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By Faith Hayden and Faith Hayden,SUN STAFF | May 26, 2002
A new journal offering information about the arts - from opera reviews to critiques of lounge acts - is being tested in Baltimore. Called Radar, the free monthly publication is sponsored by the Greater Baltimore Community Foundation and can be found at businesses and arts venues from the Roots Cafe to the Walters Art Museum. "We are trying to create a local culture of criticism and an on-going dialogue between writers and artists," said David Crandall, co-editor of Radar and editor of Link: A Critical Journal on the Arts in Baltimore and the World, another local arts publication.
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ENTERTAINMENT
By Tim Smith, The Baltimore Sun | January 2, 2014
No matter how many good, even great, things we have going on in dear old Baltimore, there is always room for improvement or expansion -- well, always room for hoping, at least.  So, this being the start of a new year when we are all supposed to focus on fresh ideas, I thought I would offer a suggestion that might give the local arts scene a boost: A city-wide festival. It has been a little more than a decade since Baltimore witnessed a multi-genre, multi-organization festival.
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FEATURES
By Eric Siegel | December 15, 1991
A new monthly tabloid newspaper devoted to the local arts scene is scheduled to be on the streets Tuesday.The initial issue of Art in Progress will have as its cover story a question-and-answer interview with artist and art benefactor Amalie Rothschild and will also contain several art and theater reviews, according to managing editor Bonnie North. There will also be columns on architecture, poetry and government and the arts, she added.The 20-page publication will have a press run of 6,000 and will be distributed free at art galleries, libraries, restaurants and bookstores, Ms. North said.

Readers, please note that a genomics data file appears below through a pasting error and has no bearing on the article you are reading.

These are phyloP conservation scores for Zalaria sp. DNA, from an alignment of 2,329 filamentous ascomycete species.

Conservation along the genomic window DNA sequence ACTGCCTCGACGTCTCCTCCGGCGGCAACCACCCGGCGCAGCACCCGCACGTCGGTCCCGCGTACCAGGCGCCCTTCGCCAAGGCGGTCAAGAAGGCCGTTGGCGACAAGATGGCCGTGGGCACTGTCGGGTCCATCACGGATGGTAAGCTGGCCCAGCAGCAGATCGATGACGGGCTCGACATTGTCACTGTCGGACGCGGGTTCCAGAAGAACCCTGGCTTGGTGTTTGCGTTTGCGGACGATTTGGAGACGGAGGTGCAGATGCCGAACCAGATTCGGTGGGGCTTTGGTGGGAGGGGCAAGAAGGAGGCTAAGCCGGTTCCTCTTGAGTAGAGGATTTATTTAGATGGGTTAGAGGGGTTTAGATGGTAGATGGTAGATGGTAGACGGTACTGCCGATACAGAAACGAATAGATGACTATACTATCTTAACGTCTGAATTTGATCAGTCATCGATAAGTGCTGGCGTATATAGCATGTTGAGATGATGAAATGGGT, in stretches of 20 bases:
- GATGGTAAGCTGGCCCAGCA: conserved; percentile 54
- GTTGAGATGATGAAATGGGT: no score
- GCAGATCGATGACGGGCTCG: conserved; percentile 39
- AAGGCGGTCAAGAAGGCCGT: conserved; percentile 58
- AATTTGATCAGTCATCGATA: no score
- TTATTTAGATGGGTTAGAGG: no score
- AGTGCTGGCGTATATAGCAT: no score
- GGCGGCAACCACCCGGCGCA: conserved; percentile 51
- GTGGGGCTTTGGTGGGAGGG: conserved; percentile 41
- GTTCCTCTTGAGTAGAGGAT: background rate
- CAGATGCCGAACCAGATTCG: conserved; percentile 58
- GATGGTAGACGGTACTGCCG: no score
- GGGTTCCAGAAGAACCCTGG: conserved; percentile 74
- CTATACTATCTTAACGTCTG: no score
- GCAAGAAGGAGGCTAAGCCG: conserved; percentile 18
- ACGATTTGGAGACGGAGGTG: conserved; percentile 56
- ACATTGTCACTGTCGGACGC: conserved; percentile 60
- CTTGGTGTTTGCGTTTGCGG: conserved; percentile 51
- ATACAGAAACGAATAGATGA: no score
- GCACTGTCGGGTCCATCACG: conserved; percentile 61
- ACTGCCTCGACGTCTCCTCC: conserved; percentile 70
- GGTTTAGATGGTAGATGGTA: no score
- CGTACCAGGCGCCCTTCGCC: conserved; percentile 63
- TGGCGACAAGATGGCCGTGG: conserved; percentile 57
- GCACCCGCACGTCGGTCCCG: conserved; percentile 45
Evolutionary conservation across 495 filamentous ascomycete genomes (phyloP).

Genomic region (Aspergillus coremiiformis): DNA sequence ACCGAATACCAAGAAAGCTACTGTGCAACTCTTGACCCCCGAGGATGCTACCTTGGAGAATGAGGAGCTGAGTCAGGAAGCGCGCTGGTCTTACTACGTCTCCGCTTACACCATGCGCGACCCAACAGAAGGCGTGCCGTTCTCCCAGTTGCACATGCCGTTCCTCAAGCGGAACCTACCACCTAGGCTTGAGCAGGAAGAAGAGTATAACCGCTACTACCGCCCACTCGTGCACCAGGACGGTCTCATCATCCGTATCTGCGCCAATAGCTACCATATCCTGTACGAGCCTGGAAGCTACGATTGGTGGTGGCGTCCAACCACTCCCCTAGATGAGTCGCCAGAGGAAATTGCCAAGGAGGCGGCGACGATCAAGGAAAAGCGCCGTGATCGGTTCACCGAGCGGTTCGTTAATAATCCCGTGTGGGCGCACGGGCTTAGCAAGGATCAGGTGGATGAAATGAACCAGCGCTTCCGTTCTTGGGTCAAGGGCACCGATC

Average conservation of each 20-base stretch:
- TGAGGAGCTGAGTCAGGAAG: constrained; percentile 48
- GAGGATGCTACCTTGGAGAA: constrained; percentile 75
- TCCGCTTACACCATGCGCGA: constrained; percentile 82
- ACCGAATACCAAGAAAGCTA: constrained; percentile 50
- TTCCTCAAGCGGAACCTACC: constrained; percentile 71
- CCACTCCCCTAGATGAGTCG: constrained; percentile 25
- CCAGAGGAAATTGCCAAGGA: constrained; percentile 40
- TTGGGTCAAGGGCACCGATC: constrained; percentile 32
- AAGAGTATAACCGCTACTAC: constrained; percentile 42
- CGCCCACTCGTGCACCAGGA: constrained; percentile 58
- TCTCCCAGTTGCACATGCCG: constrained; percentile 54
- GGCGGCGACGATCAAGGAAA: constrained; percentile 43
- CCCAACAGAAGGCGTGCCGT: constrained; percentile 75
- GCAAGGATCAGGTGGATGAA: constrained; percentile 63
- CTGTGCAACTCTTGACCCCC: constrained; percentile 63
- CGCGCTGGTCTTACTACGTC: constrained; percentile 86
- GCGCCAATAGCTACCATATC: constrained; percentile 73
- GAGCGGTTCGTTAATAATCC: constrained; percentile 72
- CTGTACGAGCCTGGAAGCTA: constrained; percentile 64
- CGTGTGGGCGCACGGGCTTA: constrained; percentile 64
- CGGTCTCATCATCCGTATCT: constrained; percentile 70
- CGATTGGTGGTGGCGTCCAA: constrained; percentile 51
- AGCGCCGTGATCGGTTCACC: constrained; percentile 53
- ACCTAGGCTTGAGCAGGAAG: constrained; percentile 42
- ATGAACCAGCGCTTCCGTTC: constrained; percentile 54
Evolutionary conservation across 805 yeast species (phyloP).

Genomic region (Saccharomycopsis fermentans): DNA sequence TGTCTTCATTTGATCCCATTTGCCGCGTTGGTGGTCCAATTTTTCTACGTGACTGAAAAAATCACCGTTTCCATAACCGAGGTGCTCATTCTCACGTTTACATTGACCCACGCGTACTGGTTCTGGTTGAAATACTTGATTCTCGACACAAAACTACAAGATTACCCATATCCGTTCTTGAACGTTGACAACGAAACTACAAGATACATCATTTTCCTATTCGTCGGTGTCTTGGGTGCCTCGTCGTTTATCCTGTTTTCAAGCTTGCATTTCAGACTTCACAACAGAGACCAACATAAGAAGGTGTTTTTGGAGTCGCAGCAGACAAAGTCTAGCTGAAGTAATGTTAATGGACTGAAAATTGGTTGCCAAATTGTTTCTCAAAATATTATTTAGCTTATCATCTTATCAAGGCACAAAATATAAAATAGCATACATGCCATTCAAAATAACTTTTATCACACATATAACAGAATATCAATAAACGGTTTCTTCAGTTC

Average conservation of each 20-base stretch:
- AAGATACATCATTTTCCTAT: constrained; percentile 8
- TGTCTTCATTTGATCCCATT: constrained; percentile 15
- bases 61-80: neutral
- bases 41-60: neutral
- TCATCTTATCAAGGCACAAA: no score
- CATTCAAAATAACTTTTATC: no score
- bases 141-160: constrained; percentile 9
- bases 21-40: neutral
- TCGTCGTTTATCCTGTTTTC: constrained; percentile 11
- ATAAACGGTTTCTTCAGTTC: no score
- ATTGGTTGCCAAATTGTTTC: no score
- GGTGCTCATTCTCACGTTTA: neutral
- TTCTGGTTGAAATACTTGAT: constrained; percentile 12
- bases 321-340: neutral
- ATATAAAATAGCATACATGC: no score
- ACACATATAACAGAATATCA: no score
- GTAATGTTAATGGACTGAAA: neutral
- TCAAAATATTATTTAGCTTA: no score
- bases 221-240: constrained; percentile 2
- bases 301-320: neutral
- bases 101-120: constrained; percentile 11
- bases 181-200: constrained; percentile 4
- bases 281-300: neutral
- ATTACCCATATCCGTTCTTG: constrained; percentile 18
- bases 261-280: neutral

NEWS
By Joe Burris, The Baltimore Sun | July 28, 2013
No two adaptations of "Moby-Dick" are the same, but it's doubtful that any previous rendition featured a synchronized-swimming skit to Rick James' song "Super Freak," a chance to win a Groupon to a local hair salon or a cameo by Esther Williams. This eclectic twist on Melville's classic whaling novel came courtesy of the Baltimore-based performance group Fluid Movement in its 12th annual Water Ballet Spectacular on Saturday afternoon at Druid Hill Park Pool before a crowd of about 400. The troupe will repeat the performance at 5 p.m. Sunday at Druid Hill Park Pool with encores on Aug. 3 and 4 at Patterson Park Pool.
NEWS
By Frederick N. Rasmussen, The Baltimore Sun and Baltimore Sun reporter | November 30, 2011